As a worship leader, when people are not engaging in worship, but instead are sacrificing to the altar of self by thinking those thoughts listed before and whatever else they choose to dwell on instead of Him, they work against the worship team, the Spirit and the church. Now, don’t get me wrong, I’m not talking about not going up to the front, waving flags and dancing, getting all out. You do you. If your worship doesn’t reflect your God-given personality, you should check on that. My husband is just as energetic in worship as he can be coaching a football game, hands high, voice loud, emotions raw. My grandfather is just as sweet and still and thoughtful as he is when I’m sitting as his dinner table having a conversation with him. I’m not referring to outward expressions, although many hold back and refuse to allow themselves freedom in worshipping Him. I’m referring to your hearts. And at that point, it’s like we’re all in a huge canoe, the worship team at the front with a handful of worshippers truly engaging, and they have paddles. Everyone else in the congregation is in the canoe too, but they don’t have a paddle in the water. So at the front, the worship leaders and team are desperately trying to move forward, paddling like crazy, and precious little movement is happening, because canoeing is a team effort, just like worship.
Furthermore, I think many get embarrassed in worship. They need freedom from that. That reflects lies they believe about themselves in the Father. I’ll put it to you in physical terms. All of us have experienced formal versus familiar family settings. You have the grandparents or aunt and uncle who you spend far less time with, and you are so bummed when you have to go to their house because you’ll probably get in trouble while you’re there. They don’t really know you. You just try to appease them and your parents while you’re there. Conversation is strained and the depth is shallow. Don’t be too much of anything. That’s formal relationship. Then there is familiar relationship. The grandparents that you spend the summer with. The aunt that is more like a friend. The grandpa who makes you laugh so so hard. The cousins who you consider your best friends. The family you spend time with, even if it’s not super often, you truly spend time with them when you’re with them. Which do you think God desires in worship with our church family, formal or familiar? Do you think He wants you reserved or real? Now, I believe He calls for great reverence. He is the God of the universe. But He is also the God of the manger. The God of the poor. The God who took off His robe, wrapped a towel around His waist, and washed dirty feet. The God who came close and remains close. Just as I revere and respect my grandparents in many different ways, I also know I am was welcome to snuggle up in their laps, laugh a great big belly laugh when they tickle me, and spend hours with them. You are welcome to come and be close to Him in worship.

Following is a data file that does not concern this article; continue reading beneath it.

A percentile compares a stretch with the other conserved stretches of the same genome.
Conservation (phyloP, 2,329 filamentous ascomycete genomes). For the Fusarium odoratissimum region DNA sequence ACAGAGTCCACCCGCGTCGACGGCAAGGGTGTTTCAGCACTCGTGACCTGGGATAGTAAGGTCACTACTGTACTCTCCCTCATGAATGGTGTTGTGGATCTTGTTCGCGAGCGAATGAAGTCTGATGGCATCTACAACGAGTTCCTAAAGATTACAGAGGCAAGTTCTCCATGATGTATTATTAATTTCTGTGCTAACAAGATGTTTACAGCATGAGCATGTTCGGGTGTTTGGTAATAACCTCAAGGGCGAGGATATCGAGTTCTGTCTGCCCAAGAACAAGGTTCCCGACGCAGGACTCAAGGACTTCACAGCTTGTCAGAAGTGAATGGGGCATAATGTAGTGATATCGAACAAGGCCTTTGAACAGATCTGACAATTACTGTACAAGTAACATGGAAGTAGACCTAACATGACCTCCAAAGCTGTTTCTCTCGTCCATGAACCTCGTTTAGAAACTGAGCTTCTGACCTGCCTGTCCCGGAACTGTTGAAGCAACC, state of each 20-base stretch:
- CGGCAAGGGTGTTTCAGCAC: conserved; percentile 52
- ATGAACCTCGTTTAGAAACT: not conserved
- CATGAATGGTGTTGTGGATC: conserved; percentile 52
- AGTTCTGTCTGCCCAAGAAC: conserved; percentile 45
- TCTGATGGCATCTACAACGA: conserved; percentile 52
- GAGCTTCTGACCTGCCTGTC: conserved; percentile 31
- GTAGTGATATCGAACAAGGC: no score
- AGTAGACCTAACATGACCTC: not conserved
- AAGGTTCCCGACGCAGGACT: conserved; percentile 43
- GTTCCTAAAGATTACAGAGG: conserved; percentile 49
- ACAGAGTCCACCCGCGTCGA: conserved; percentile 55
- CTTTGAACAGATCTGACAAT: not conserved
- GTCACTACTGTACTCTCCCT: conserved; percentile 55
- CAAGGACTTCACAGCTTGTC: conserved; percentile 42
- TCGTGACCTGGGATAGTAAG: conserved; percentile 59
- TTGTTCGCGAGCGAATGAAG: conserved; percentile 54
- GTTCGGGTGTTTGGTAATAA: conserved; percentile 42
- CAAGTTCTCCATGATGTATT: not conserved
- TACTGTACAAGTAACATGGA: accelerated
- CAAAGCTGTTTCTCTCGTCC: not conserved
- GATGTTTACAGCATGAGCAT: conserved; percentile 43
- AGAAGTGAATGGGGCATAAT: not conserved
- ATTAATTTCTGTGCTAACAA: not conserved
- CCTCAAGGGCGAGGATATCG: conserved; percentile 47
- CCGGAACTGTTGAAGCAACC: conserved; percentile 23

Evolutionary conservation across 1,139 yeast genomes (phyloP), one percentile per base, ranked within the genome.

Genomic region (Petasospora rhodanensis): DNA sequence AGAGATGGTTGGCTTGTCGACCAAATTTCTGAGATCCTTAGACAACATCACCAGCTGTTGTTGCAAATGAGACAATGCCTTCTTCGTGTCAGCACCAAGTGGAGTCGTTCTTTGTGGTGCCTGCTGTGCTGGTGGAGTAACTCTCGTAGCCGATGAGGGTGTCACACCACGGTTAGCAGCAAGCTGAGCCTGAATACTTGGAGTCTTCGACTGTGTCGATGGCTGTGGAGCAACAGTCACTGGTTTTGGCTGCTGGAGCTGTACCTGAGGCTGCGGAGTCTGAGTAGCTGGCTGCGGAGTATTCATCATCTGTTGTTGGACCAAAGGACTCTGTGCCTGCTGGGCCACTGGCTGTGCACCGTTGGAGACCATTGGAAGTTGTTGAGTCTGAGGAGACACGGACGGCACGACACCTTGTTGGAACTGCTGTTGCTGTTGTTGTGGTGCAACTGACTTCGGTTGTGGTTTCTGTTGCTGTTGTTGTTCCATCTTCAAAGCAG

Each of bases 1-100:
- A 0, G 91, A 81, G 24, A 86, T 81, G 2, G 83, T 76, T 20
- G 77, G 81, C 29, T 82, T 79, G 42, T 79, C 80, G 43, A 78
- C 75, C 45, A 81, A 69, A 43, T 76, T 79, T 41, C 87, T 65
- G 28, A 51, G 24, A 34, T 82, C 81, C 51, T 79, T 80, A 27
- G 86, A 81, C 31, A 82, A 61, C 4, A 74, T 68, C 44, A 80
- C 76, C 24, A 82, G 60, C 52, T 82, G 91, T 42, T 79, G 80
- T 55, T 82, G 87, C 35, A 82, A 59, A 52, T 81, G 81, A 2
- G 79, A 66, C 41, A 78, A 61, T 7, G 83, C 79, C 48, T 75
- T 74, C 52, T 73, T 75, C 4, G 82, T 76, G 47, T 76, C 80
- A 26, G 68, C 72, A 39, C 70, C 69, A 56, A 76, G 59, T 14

Worship means engaging wherever you’re at. Emotionally, mentally, physically. When your thoughts go haywire, it means taking them captive into obedience to Him. When you’ve experienced a loss or tragedy, it means turning to Him as the source of all joy and peace, because He keeps your mind that dwells on Him in perfect peace. When you just plum don’t feel like it, it means digging down deep and entering His gates with thanksgiving in your heart, because today is the day the Lord has made.
I challenged many, including myself, with these words. Look at your heart. Are you for or against the church moving in deeper relationship with God? This is your family. They have more in common with you than your blood relatives many times. You are called to support them.
“Do not be yoked together with unbelievers. For what do righteousness and wickedness have in common? Or what fellowship can light have with darkness? What harmony is there between Christ and Belial? Or what does a believer have in common with an unbeliever? What agreement is there between the temple of God and idols? For we are the temple of the living God. As God has said: “I will live with them and walk among them, and I will be their God, and they will be my people.” Therefore, “Come out from them and be separate, says the Lord. Touch no unclean thing, and I will receive you.” And, “I will be a Father to you, and you will be my sons and daughters, says the Lord Almighty.””
2 Corinthians 6:14-18 NIV
Most importantly, if you read a single thing, read and absorb this:
“For the eyes of the LORD range throughout the earth to strengthen those whose hearts are fully committed to him…”
2 Chronicles 16:9 NIV
“Yet a time is coming and has now come when the true worshipers will worship the Father in the Spirit and in truth, for they are the kind of worshipers the Father seeks. God is spirit, and his worshipers must worship in the Spirit and in truth.””
John 4:23-24 NIV
Lord, may this fall on listening ears, including my own.